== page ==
Documenting the food and drink one consumes is certainly not a new idea, but I love the particular illustrated perspective that artist Katherine Verhoeven puts on it in her running blog, Drawn & Devoured. Her drawings (especially the newest ones on her blog) have taken a decidedly Art-Deco classic 1930-40’s look and feel to them, many rendered with a sun bleached palette of cremes, olives and goldenrods…really beautiful work that could act as their own visual menus for these delectable dishes. Good enough to eat, indeed.
Visit Drawn & Devoured here.
Posted in art, illustration, Typography
Tagged art, blog, drawn & devoured, drawn and devoured, drink, food, illustration, katherine verhoeven, typography
Gotta be honest, it was hard to whittle down the fantastic work of Melbourne, Australia’s A Friend of Mine to three post images. With smart, incredibly intricate work like the VCE Season of Excellence branding (a series of paper cutouts for a university exhibition) to great, clever logos (like Kitsch & Tea on their website) and a breadth of knowledge on appropriate and eye-catching design techniques (like the church opening seen above), their portfolio is treasure trove of inspirational ideas, all expertly executed.
Visit A Friend of Mine’s website here.
Posted in advertising, art, branding, design, illustration, inspiration, Typography
Tagged a friend of mine, australia, branding, culture, design, Graphic Design, identity, logos, packaging, typography
Similar in spirit to the 50 and 50 Project, the MomentUS Project pairs designers and illustrators with “the most defining moments in United States History”. Rolling out a new visualization every day or so, there’s already 4 great illustrations posted, I especially love The Revolutionary War by typographer/designer Jon Contino.
Visit the MomentUS Project here.
Posted in art, design, illustration, Typography
Tagged american history, art, art work, design, Graphic Design, history, illustration, MomentUS project, typography
The fine folks at idsgn have launched a new website, Newswordy, which is best left to them to describe:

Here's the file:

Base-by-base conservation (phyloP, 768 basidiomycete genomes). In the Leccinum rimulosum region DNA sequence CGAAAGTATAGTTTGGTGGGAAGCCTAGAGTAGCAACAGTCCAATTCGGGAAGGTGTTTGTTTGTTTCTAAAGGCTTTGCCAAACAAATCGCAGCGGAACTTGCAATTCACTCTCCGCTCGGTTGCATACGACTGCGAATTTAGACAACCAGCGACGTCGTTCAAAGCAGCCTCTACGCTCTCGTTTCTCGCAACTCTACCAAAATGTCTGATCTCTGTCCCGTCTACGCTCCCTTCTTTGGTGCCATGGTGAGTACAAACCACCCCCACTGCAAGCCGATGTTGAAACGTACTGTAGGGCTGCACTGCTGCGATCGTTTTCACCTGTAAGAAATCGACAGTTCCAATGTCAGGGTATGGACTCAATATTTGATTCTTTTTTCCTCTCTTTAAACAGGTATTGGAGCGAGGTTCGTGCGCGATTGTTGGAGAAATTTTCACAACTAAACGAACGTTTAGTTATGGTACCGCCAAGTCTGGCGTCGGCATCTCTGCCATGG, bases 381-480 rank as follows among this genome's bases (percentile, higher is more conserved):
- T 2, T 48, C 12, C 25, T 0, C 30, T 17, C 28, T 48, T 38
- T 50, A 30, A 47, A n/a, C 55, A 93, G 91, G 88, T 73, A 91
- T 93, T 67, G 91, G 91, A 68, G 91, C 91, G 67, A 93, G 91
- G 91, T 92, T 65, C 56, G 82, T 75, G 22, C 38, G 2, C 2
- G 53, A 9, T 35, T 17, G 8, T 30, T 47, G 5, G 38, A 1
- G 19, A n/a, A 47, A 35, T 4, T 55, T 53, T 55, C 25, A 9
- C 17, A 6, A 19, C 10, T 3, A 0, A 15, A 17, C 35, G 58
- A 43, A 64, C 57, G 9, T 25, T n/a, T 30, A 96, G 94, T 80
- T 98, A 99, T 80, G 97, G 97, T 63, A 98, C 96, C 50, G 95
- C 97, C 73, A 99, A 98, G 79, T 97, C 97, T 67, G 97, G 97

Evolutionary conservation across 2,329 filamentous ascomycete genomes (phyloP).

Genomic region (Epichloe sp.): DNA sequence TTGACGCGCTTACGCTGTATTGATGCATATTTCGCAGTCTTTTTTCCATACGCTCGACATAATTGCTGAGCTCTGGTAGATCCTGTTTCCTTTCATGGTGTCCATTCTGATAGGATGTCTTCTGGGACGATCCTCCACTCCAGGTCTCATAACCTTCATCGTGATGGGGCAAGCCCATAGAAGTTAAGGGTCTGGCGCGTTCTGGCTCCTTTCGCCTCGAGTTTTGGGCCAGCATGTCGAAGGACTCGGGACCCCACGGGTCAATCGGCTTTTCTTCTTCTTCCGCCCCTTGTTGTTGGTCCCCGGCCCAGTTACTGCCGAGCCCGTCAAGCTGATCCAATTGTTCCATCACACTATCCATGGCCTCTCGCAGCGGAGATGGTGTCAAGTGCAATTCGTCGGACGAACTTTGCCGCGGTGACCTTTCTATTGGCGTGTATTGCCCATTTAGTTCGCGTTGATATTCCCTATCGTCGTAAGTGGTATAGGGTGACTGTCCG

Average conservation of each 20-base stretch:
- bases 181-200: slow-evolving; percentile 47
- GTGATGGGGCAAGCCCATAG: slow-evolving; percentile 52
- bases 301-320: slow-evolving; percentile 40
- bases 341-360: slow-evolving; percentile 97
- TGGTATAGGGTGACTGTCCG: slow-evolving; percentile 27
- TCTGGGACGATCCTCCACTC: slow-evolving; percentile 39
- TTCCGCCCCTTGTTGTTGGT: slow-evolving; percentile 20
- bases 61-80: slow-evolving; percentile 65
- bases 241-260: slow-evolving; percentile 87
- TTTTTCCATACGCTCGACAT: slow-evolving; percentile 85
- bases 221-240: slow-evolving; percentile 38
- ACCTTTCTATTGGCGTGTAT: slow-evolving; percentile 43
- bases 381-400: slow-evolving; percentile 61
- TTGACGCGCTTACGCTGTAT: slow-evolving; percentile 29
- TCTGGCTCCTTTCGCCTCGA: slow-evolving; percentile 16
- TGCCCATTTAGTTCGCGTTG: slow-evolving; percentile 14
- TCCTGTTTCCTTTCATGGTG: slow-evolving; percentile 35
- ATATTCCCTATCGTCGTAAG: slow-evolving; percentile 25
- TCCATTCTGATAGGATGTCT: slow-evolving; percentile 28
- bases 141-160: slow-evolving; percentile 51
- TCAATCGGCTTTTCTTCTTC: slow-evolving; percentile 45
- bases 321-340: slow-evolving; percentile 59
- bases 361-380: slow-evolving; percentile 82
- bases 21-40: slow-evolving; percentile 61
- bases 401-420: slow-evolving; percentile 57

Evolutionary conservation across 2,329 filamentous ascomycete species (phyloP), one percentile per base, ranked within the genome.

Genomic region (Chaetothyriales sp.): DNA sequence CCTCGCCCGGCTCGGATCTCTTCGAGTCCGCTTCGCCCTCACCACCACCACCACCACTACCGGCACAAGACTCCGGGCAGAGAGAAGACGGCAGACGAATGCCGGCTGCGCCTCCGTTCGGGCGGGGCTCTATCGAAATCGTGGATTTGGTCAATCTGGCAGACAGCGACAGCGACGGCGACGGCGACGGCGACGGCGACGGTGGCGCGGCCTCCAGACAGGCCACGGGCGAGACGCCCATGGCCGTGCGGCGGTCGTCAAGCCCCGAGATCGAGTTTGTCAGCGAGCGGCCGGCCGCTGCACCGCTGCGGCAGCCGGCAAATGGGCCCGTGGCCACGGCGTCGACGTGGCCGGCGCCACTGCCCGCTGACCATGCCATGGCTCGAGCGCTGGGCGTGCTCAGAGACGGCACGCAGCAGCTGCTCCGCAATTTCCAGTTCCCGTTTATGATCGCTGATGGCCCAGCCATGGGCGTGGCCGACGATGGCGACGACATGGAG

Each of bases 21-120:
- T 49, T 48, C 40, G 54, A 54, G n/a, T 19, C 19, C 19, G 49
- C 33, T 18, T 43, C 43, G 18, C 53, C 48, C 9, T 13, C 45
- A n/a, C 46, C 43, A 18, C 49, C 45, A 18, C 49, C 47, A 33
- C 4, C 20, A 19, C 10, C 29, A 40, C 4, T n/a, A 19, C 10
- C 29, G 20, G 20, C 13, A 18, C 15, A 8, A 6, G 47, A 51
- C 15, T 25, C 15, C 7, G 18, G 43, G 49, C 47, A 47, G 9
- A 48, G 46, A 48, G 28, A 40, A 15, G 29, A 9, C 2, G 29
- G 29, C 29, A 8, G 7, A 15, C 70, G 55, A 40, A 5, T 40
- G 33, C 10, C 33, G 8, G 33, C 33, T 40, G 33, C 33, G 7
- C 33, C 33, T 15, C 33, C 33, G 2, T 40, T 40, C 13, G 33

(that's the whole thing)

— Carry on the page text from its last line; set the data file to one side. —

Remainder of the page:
“Buzzwords are frequently used in news media. These are words that do not typically occur in everyday speech, but are common among newscasters, talking heads, and pundits on cable news. Every weekday, Newswordy will celebrate one of these words.”
With a simple, wonderfully scalable, 3 column grid and a minimal hierarchy, Newswordy posts are easily digestible but also rich in content. Given examples lead to original sources and there’s even a column devoted to the use of the weekly word in everyday Twitter feeds. The typography is clean and the design is crisp and to the point. I even love the rotating full field color palette to add a nice change of environment with each post.
Visit Newswordy here.
Posted in branding, design, interactive, Typography
Tagged clean, culture, design, Graphic Design, idsgn, information, internet, language, news, newswordy, technology, typography, website
Many, many designers in the branding community (myself included) cringed at the recent makeover the United-Continental merger has wrought upon the newly formed airline. Yesterday Pentagram showcased the better designed days gone by on their blog by giving a retrospective of their 15 years of work with the iconic airliner. From their decision to not only keep, but celebrate Saul Bass’ now legendary mark to their excellent attention to detail (even creating custom coffee cups that mimic the angles of the logo) the article is a wonderful and crucial read into a great branding campaign that has now departed.
Visit Pentagram’s United retrospective here.
Posted in advertising, branding, design, product, Typography
Tagged air travel, airlines, branding, design, Graphic Design, pentagram, united
Designer Nicholas Felton, aka Feltron, has just released his “2010 Annual Report” and instead of focusing on the minutiae of his life last year, he lovingly dissects the life and genealogy of his recently deceased father. A beautiful and wholly unique way of cataloging and remembering a beloved family member in a way that only Mr. Felton could execute. As with all of Nicholas’ work, the geometric themes, typography and trademark simple palette are masterfully done, giving the viewer a clean and organized stage to digest the remarkable breakdown of his father’s life.
View the “2010 Annual Report” here.
Apparently, Letter Playground has been around for a while, but it is certainly new to me (I lack the superpower of overseeing every corner of the internet, evidently). It’s a delightful website / forum for “everyday joes” and designers and illustrators to show off their hand-drawn (although I see some computer aided type in there also) letters and alphabet creations. Lots of great inspiration from tons of talented people.
Visit the Letter Playground here.
Posted in art, design, illustration, inspiration, Typography
Tagged alphabet, art, artwork, crowdsourcing, drawing, fonts, illustration, internet, typefaces, typography, website